Town Official Votes to Refuse 'Free Federal Money' for Souped-Up Command Vehicle

January 9, 2013 - 12:28 PM

unified command vehicle

This photo, from govtech.com, shows one of the many Unified Command Vehicles used by emergency responders across the nation.

From the New Hampshire Union-Leader: The Manchester, N.H. fire department is getting a $600,000 "Unified Command Vehicle" -- basically, a large motor home with computers and radio equipment -- paid for with a federal grant from the Homeland Security Department, but one Manchester alderman voted "no."

"I guess this is free money from the federal government, but if we don't start refusing this money, we're just going to go deeper into debt," the Union-Leader quoted Alderman Phil Greazzo as saying. "We already have a plethora of vehicles that show up on scene in emergencies. This is basically an up-fitted motor-home."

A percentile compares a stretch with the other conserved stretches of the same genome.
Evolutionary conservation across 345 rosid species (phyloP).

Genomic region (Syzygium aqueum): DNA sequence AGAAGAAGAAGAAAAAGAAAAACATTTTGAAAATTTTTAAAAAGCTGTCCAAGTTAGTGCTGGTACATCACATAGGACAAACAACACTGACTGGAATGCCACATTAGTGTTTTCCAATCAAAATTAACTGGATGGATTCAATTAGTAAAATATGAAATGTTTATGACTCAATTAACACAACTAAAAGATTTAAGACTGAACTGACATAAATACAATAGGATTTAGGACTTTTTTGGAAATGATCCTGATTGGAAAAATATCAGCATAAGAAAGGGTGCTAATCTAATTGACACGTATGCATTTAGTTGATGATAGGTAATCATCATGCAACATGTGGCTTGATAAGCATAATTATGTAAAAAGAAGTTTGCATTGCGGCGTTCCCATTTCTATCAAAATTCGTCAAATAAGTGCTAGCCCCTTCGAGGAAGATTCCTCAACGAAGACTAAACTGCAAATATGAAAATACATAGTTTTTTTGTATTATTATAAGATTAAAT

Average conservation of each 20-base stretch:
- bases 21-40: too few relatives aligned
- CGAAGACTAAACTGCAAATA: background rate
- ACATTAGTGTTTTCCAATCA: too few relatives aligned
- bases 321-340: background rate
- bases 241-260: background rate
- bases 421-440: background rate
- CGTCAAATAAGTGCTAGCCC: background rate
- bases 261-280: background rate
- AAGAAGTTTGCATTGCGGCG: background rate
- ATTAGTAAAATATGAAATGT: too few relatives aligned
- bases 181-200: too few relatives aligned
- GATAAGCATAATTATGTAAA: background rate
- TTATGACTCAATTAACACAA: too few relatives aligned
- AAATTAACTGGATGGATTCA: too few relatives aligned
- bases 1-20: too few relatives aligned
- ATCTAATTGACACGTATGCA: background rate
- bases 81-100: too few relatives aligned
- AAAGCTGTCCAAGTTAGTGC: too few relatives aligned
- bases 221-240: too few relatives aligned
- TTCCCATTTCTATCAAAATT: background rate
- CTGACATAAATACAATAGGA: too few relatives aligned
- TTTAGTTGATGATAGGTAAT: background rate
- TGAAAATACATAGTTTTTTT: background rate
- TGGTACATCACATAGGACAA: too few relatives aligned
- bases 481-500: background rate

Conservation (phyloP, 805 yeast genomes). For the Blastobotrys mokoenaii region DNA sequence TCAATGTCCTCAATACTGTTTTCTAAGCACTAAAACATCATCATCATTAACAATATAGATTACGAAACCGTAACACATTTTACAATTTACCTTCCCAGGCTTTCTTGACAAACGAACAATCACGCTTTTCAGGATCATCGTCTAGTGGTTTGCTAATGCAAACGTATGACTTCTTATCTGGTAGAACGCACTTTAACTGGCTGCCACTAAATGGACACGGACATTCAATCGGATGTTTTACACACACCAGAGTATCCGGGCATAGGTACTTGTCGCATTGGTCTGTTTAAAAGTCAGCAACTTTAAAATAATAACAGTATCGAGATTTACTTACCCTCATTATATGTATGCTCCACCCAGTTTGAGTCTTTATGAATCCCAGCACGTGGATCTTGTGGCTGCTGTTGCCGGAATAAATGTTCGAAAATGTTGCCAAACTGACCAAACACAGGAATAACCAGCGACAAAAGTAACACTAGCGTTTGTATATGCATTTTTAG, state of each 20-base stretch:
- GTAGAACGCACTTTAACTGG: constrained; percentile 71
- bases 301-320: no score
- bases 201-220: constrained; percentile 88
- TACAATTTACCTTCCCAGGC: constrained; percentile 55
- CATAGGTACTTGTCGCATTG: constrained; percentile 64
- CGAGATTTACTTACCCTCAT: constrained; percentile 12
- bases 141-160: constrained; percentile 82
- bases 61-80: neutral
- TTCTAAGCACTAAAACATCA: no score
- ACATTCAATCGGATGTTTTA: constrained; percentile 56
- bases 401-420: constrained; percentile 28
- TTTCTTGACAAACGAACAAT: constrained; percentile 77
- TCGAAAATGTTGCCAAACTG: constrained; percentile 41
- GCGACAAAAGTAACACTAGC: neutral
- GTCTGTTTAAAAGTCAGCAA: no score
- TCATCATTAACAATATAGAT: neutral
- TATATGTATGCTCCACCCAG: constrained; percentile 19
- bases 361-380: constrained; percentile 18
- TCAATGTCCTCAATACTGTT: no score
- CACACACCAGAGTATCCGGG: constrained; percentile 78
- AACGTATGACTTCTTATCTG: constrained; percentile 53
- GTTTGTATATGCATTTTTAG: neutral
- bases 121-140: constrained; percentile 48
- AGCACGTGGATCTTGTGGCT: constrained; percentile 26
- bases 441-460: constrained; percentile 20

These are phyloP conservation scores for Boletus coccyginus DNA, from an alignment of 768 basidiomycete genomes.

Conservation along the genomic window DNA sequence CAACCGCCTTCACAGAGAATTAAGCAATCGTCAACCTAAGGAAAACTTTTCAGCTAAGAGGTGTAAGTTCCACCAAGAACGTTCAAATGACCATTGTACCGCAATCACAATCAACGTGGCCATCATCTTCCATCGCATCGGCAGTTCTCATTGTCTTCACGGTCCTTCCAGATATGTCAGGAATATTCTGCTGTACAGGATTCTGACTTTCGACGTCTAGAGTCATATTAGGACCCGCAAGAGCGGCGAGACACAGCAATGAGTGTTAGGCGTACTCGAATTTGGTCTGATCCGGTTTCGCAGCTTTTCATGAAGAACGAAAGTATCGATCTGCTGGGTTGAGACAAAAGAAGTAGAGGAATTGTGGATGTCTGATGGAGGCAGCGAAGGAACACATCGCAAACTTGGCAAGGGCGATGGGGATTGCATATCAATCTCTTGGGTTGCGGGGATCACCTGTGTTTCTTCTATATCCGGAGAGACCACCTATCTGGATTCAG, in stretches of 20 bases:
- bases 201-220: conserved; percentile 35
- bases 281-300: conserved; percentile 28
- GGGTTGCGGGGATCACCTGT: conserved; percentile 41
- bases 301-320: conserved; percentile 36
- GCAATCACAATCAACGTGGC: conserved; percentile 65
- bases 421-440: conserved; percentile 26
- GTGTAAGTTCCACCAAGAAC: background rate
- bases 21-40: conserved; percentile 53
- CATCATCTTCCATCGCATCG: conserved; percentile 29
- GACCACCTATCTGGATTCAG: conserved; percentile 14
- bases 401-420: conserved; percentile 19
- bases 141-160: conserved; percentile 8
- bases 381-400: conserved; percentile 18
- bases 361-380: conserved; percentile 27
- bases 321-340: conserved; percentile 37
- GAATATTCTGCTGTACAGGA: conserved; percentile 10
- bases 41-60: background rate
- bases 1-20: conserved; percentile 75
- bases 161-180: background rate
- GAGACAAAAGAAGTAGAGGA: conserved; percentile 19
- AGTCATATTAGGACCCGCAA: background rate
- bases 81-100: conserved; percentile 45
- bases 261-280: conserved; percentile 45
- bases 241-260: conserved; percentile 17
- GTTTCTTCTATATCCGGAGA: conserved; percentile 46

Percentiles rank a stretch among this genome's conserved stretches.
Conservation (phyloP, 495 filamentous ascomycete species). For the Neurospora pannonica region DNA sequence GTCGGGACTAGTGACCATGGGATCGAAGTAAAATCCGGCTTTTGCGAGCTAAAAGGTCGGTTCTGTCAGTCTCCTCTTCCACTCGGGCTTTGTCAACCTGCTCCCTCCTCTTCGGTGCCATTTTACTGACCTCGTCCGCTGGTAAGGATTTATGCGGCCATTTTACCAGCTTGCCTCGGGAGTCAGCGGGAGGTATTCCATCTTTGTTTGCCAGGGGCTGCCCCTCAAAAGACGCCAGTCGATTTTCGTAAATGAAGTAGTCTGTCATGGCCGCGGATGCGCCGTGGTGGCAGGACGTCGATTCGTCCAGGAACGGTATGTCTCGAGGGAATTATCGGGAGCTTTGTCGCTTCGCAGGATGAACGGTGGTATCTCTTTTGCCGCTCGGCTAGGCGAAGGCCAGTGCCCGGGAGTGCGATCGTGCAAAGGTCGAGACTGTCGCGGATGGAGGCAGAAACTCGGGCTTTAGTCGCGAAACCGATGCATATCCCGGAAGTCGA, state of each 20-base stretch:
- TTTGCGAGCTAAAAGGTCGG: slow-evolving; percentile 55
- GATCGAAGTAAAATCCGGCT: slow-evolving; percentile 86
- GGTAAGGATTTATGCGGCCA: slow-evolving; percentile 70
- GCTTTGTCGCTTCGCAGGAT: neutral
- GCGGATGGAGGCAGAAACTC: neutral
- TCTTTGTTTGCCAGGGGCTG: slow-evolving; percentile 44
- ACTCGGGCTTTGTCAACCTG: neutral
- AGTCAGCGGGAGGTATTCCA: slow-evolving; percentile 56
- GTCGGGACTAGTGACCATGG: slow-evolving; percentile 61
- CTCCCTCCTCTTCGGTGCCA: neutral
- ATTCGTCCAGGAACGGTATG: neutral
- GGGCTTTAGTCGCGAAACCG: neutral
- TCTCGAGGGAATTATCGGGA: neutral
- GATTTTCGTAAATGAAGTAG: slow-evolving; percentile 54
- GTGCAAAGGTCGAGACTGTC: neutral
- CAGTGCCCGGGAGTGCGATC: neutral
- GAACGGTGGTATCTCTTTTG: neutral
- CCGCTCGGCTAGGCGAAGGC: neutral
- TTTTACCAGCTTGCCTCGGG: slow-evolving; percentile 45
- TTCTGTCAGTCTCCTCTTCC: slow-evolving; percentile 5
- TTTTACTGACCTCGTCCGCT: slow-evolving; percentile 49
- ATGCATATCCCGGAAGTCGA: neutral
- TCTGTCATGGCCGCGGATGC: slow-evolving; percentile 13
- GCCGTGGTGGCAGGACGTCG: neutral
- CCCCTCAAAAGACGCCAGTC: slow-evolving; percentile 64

But Manchester Fire Chief James Burkush defended the vehicle purchase, saying it's for coordinating the response to "large incidents," something that's now done out of smaller SUVs.

Burkush said his department is serving local residents by seeking the federal money: "We have been able to get money back from Washington that we sent as taxpayers," he said. "If Manchester didn't take this vehicle, then another community in the state would."

Burkush estimated that maintaining and fueling the vehicle would cost his department around $5,000 a year, but he said much of that cost would be "recoverable" from the Federal Emergency Management Agency in disaster response situations.

According to the newspaper, the fire chief said that he's proud that his department has been able to secure a federal grants totaling $4.5 million since 2004.

The Manchester Board of Mayor and Aldermen is the city's legislative body, consisting of a mayor and fourteen aldermen, twelve of whom represent individual wards and two of whom are elected at-large.